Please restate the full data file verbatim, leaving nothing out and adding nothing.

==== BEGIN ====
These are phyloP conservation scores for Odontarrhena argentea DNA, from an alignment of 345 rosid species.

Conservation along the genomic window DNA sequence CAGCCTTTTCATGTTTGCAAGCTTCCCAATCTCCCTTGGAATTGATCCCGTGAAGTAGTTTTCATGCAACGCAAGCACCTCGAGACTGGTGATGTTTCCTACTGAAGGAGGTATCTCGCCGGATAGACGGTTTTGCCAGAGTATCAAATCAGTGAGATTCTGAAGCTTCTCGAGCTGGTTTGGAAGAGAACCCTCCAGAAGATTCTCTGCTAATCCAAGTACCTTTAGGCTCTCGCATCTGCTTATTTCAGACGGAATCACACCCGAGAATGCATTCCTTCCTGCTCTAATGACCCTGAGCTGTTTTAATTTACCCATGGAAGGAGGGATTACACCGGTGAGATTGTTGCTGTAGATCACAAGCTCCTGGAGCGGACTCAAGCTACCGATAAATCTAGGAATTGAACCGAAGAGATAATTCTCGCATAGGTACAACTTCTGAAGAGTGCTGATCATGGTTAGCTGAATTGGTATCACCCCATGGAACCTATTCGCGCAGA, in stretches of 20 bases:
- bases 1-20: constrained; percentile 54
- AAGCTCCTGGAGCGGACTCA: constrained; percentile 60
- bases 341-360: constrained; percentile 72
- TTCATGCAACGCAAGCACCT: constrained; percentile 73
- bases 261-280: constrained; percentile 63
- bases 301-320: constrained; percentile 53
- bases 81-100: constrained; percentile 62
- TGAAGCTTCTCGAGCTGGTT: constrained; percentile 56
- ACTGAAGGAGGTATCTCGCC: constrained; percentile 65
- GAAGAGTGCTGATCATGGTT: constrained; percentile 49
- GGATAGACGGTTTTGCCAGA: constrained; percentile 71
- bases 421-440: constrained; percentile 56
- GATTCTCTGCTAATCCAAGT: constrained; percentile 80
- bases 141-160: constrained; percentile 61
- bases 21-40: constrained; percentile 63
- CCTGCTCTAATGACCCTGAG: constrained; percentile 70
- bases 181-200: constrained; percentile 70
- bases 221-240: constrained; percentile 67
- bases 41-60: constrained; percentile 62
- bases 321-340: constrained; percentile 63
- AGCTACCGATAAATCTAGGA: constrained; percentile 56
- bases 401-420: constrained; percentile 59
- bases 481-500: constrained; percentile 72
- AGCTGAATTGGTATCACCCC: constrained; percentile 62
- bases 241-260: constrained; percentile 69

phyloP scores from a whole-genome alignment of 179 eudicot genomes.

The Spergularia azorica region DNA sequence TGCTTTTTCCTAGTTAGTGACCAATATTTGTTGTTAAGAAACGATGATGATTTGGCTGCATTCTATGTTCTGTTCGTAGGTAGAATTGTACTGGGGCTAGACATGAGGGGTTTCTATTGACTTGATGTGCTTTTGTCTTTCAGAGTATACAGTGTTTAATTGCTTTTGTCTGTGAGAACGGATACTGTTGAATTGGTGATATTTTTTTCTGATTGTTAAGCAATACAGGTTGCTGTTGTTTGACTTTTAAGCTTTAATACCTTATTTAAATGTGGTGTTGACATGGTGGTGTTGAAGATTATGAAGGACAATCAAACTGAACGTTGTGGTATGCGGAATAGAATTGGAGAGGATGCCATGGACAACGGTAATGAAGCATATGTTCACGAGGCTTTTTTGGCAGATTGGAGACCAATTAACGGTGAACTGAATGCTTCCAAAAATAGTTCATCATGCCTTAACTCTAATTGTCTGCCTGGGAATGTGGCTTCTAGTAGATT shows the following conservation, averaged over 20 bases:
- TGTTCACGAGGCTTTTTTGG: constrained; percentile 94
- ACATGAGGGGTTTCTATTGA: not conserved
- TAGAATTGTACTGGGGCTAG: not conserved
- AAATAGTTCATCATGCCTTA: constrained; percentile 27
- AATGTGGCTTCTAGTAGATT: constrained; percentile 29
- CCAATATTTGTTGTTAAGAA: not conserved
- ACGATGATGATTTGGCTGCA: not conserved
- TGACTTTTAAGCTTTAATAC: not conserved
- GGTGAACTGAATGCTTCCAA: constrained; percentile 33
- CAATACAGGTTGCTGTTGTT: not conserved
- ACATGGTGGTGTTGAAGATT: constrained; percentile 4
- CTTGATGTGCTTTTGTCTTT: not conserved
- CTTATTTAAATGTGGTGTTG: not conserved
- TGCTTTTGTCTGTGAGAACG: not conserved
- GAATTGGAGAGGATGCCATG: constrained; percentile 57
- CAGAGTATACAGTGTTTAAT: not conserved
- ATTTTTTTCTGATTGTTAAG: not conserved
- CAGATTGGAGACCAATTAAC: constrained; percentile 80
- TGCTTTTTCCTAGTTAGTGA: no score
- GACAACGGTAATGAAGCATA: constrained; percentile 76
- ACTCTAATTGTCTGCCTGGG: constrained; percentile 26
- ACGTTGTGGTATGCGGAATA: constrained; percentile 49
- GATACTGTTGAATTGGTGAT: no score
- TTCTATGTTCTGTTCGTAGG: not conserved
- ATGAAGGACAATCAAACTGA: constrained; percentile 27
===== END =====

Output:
These are phyloP conservation scores for Odontarrhena argentea DNA, from an alignment of 345 rosid species.

Conservation along the genomic window DNA sequence CAGCCTTTTCATGTTTGCAAGCTTCCCAATCTCCCTTGGAATTGATCCCGTGAAGTAGTTTTCATGCAACGCAAGCACCTCGAGACTGGTGATGTTTCCTACTGAAGGAGGTATCTCGCCGGATAGACGGTTTTGCCAGAGTATCAAATCAGTGAGATTCTGAAGCTTCTCGAGCTGGTTTGGAAGAGAACCCTCCAGAAGATTCTCTGCTAATCCAAGTACCTTTAGGCTCTCGCATCTGCTTATTTCAGACGGAATCACACCCGAGAATGCATTCCTTCCTGCTCTAATGACCCTGAGCTGTTTTAATTTACCCATGGAAGGAGGGATTACACCGGTGAGATTGTTGCTGTAGATCACAAGCTCCTGGAGCGGACTCAAGCTACCGATAAATCTAGGAATTGAACCGAAGAGATAATTCTCGCATAGGTACAACTTCTGAAGAGTGCTGATCATGGTTAGCTGAATTGGTATCACCCCATGGAACCTATTCGCGCAGA, in stretches of 20 bases:
- bases 1-20: constrained; percentile 54
- AAGCTCCTGGAGCGGACTCA: constrained; percentile 60
- bases 341-360: constrained; percentile 72
- TTCATGCAACGCAAGCACCT: constrained; percentile 73
- bases 261-280: constrained; percentile 63
- bases 301-320: constrained; percentile 53
- bases 81-100: constrained; percentile 62
- TGAAGCTTCTCGAGCTGGTT: constrained; percentile 56
- ACTGAAGGAGGTATCTCGCC: constrained; percentile 65
- GAAGAGTGCTGATCATGGTT: constrained; percentile 49
- GGATAGACGGTTTTGCCAGA: constrained; percentile 71
- bases 421-440: constrained; percentile 56
- GATTCTCTGCTAATCCAAGT: constrained; percentile 80
- bases 141-160: constrained; percentile 61
- bases 21-40: constrained; percentile 63
- CCTGCTCTAATGACCCTGAG: constrained; percentile 70
- bases 181-200: constrained; percentile 70
- bases 221-240: constrained; percentile 67
- bases 41-60: constrained; percentile 62
- bases 321-340: constrained; percentile 63
- AGCTACCGATAAATCTAGGA: constrained; percentile 56
- bases 401-420: constrained; percentile 59
- bases 481-500: constrained; percentile 72
- AGCTGAATTGGTATCACCCC: constrained; percentile 62
- bases 241-260: constrained; percentile 69

phyloP scores from a whole-genome alignment of 179 eudicot genomes.

The Spergularia azorica region DNA sequence TGCTTTTTCCTAGTTAGTGACCAATATTTGTTGTTAAGAAACGATGATGATTTGGCTGCATTCTATGTTCTGTTCGTAGGTAGAATTGTACTGGGGCTAGACATGAGGGGTTTCTATTGACTTGATGTGCTTTTGTCTTTCAGAGTATACAGTGTTTAATTGCTTTTGTCTGTGAGAACGGATACTGTTGAATTGGTGATATTTTTTTCTGATTGTTAAGCAATACAGGTTGCTGTTGTTTGACTTTTAAGCTTTAATACCTTATTTAAATGTGGTGTTGACATGGTGGTGTTGAAGATTATGAAGGACAATCAAACTGAACGTTGTGGTATGCGGAATAGAATTGGAGAGGATGCCATGGACAACGGTAATGAAGCATATGTTCACGAGGCTTTTTTGGCAGATTGGAGACCAATTAACGGTGAACTGAATGCTTCCAAAAATAGTTCATCATGCCTTAACTCTAATTGTCTGCCTGGGAATGTGGCTTCTAGTAGATT shows the following conservation, averaged over 20 bases:
- TGTTCACGAGGCTTTTTTGG: constrained; percentile 94
- ACATGAGGGGTTTCTATTGA: not conserved
- TAGAATTGTACTGGGGCTAG: not conserved
- AAATAGTTCATCATGCCTTA: constrained; percentile 27
- AATGTGGCTTCTAGTAGATT: constrained; percentile 29
- CCAATATTTGTTGTTAAGAA: not conserved
- ACGATGATGATTTGGCTGCA: not conserved
- TGACTTTTAAGCTTTAATAC: not conserved
- GGTGAACTGAATGCTTCCAA: constrained; percentile 33
- CAATACAGGTTGCTGTTGTT: not conserved
- ACATGGTGGTGTTGAAGATT: constrained; percentile 4
- CTTGATGTGCTTTTGTCTTT: not conserved
- CTTATTTAAATGTGGTGTTG: not conserved
- TGCTTTTGTCTGTGAGAACG: not conserved
- GAATTGGAGAGGATGCCATG: constrained; percentile 57
- CAGAGTATACAGTGTTTAAT: not conserved
- ATTTTTTTCTGATTGTTAAG: not conserved
- CAGATTGGAGACCAATTAAC: constrained; percentile 80
- TGCTTTTTCCTAGTTAGTGA: no score
- GACAACGGTAATGAAGCATA: constrained; percentile 76
- ACTCTAATTGTCTGCCTGGG: constrained; percentile 26
- ACGTTGTGGTATGCGGAATA: constrained; percentile 49
- GATACTGTTGAATTGGTGAT: no score
- TTCTATGTTCTGTTCGTAGG: not conserved
- ATGAAGGACAATCAAACTGA: constrained; percentile 27